Well, LeBron James has decided to leave the Cleveland Cavaliers to join the Miami Heat. I don’t follow the NBA, so I don’t really care. The Cavs’ owner has unloaded on LeBron, calling him narcissistic and disloyal. I’m not sure about that — I think an athlete has the right to decide where he plays, and if LeBron James thinks his chances to be great are better in Miami, that’s his call. The fact that he was born in Akron doesn’t mean he has to play forever in Cleveland.
What I object to about this whole process is that poor Cleveland, Ohio and its long-suffering fans have taken another shot to the gut, and it had to happen through some glitzed up primetime special (which I admittedly did not watch on general principles). Fans made embarrassing signs and song recordings (one of which featured Ohio Governor Ted Strickland crooning “Please stay LeBron, we really need you” to the (apparent) tune of “We Are The World”) and then had their hopes dashed, as has happened so many times before. I am sure it hurts for Clevelanders to think that they have been dissed by a native son who isn’t interested in staying home.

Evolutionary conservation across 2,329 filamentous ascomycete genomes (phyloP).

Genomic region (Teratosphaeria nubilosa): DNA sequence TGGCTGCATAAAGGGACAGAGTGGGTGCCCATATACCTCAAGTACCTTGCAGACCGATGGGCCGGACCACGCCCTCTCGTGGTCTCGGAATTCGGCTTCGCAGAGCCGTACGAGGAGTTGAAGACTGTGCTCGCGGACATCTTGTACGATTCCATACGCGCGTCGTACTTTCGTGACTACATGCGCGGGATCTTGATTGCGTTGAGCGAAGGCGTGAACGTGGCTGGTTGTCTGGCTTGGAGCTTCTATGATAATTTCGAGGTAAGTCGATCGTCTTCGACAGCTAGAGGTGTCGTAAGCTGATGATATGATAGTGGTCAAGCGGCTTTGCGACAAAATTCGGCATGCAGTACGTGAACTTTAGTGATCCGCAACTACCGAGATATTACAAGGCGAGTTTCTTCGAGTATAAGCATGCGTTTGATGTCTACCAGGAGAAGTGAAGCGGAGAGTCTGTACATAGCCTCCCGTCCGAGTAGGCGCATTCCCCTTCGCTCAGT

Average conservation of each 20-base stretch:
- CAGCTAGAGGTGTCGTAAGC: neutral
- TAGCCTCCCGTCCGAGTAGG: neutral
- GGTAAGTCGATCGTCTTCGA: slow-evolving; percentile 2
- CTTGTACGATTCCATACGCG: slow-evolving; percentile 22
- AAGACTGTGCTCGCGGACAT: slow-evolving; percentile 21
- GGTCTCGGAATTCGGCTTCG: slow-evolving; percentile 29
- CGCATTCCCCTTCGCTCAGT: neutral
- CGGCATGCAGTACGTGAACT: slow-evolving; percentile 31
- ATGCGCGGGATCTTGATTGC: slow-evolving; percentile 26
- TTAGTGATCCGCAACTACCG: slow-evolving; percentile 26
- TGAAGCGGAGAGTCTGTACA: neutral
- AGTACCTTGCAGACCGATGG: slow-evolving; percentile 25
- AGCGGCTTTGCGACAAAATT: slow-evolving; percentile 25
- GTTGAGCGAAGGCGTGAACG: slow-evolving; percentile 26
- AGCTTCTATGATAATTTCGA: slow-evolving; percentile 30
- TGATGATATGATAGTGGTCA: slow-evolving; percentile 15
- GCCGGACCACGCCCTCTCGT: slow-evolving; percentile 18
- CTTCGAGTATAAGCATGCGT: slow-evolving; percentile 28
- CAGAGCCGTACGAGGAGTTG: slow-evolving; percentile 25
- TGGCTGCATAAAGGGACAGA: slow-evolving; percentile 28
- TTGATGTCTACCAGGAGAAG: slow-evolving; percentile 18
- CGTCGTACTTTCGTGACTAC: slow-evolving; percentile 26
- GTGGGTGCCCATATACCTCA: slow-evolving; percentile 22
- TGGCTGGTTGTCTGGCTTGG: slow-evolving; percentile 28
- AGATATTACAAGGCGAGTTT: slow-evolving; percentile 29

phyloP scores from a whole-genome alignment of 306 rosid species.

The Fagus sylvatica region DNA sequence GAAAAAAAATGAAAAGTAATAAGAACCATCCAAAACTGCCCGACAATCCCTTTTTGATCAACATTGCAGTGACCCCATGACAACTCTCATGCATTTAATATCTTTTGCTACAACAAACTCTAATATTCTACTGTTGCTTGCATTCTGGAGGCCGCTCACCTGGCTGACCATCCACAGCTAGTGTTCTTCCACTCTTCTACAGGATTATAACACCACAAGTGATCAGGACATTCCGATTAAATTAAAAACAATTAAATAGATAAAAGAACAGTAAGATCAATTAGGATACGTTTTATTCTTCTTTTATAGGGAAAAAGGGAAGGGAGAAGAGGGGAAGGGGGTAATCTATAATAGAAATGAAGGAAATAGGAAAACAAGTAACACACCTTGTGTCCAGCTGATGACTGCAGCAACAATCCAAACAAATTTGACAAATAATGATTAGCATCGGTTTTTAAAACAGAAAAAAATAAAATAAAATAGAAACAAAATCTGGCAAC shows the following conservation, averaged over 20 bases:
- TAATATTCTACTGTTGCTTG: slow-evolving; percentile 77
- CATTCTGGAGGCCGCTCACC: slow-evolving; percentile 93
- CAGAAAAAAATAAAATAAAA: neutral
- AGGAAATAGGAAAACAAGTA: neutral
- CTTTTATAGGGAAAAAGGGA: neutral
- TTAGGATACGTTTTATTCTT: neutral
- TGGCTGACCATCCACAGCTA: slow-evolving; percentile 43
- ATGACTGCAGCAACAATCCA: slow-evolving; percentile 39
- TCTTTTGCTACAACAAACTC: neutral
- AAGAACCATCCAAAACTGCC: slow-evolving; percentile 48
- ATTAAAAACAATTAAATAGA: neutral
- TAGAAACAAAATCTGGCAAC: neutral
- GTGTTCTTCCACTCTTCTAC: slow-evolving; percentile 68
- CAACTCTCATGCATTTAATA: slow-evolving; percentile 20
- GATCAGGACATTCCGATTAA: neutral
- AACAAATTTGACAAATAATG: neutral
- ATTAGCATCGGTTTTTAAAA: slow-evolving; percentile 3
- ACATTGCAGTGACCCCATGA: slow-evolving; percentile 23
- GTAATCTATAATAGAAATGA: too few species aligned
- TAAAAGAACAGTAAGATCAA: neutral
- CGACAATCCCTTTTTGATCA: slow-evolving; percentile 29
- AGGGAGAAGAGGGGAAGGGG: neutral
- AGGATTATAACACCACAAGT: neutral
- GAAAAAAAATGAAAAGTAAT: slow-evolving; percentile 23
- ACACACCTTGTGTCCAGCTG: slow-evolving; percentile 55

More broadly, the whole silly LeBron James spectacle just accentuates the absurdity of our ridiculous athlete- and celebrity-driven culture. LeBron James is big, tall, strong, and a fine basketball player. Why should he make millions, and why should people live and die with his decisions on where to play? Lindsay Lohan is a troubled, boozy, aging-before-her-time 20-something who acted in movies as a teenager. Why should people care about what she writes on her fingernails during a court appearance, or whether she will survive her stay in jail after probation violations?
America has lots of problems it needs to confront. We should attend to the problems, not to the peripheral activities of egotistical athletes and celebrities. Maybe now that we know that LeBron James is taking his game to the South Shore and Lindsay Lohan is heading to the clink we can focus on some real issues, for once.